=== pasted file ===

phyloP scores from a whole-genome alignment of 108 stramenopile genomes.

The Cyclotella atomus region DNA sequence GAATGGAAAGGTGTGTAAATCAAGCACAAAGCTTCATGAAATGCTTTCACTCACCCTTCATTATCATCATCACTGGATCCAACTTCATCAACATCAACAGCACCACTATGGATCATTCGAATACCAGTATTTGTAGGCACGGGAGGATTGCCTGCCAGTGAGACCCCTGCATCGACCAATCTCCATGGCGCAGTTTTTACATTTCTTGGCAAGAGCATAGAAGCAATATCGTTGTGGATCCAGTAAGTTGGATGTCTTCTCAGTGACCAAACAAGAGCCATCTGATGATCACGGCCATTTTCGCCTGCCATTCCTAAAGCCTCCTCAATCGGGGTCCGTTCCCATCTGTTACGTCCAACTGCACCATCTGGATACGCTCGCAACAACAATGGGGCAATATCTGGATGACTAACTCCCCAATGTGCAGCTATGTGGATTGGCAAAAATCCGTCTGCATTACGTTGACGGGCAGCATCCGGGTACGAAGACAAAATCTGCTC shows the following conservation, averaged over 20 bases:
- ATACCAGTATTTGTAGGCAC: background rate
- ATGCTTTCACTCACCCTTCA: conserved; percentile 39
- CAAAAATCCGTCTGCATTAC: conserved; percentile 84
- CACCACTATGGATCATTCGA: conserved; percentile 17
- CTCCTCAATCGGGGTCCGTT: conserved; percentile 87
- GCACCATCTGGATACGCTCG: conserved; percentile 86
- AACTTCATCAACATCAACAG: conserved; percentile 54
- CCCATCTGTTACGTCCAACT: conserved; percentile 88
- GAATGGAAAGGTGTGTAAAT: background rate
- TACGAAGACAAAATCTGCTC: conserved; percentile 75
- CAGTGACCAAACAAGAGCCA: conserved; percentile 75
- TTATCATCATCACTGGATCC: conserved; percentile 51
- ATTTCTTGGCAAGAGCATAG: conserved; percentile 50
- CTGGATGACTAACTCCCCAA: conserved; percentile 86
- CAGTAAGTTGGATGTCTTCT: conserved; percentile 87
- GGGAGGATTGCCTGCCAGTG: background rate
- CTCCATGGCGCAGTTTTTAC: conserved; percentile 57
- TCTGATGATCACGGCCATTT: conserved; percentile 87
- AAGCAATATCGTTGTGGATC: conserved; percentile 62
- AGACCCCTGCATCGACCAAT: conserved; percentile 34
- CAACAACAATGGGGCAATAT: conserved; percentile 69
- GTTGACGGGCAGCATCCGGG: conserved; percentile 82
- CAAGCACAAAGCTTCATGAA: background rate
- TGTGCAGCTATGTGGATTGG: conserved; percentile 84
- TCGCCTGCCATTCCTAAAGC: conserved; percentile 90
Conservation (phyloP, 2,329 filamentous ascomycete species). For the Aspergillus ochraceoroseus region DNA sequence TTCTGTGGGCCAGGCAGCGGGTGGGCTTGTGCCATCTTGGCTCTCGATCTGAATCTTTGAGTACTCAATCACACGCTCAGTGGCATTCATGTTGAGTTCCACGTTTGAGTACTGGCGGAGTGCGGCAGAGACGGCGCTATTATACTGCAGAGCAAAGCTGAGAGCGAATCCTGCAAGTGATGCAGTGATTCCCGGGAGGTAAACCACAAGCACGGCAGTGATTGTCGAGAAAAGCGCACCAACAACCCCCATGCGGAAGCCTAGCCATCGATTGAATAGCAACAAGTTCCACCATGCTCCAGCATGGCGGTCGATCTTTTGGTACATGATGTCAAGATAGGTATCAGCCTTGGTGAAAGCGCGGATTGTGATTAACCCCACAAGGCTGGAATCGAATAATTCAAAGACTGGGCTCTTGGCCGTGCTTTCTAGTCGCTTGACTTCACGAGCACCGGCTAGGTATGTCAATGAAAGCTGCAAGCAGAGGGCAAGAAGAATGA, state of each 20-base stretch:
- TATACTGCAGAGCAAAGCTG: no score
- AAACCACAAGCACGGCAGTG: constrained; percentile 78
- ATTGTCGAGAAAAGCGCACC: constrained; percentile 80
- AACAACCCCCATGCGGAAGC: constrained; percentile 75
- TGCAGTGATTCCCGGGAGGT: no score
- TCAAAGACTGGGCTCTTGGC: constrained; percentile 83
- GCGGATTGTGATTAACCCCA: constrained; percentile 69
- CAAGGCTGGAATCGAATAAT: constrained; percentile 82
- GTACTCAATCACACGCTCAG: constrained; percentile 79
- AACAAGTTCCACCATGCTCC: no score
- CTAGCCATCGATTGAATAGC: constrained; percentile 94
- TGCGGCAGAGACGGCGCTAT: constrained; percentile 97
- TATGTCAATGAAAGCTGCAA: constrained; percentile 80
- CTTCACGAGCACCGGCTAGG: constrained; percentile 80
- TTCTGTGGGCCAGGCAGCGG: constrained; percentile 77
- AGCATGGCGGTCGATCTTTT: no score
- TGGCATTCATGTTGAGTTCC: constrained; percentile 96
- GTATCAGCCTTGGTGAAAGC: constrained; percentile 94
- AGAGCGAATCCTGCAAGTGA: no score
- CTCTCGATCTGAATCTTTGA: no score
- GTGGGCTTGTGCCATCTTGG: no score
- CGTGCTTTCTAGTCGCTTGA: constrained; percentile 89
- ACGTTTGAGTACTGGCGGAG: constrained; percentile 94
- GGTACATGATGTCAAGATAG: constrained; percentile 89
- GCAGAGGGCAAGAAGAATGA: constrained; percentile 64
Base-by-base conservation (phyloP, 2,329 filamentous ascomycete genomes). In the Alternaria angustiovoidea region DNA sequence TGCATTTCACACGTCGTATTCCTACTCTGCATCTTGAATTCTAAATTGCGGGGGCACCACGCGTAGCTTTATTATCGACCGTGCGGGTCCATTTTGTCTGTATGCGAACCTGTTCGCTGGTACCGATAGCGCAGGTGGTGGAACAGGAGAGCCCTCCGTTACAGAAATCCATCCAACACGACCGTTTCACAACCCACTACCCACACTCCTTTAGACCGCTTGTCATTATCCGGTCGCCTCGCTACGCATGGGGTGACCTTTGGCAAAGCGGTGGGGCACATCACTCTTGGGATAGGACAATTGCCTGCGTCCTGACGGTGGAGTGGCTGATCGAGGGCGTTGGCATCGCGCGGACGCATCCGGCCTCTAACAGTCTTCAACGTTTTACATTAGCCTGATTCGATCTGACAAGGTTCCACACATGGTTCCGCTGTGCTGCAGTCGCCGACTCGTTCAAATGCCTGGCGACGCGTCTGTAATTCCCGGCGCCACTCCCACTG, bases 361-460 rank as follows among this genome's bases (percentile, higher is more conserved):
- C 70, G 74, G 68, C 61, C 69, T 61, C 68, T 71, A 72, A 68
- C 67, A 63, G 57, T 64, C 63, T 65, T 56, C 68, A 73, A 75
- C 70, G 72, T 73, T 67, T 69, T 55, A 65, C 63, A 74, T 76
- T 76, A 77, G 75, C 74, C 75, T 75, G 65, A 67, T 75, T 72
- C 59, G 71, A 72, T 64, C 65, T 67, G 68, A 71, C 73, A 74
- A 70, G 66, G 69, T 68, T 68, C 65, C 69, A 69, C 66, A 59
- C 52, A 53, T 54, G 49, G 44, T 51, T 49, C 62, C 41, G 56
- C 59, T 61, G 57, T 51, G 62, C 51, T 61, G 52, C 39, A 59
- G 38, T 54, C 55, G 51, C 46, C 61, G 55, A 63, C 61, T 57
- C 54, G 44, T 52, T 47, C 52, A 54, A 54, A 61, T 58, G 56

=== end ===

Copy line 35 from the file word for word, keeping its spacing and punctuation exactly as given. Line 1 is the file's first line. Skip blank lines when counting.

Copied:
- GCGGATTGTGATTAACCCCA: constrained; percentile 69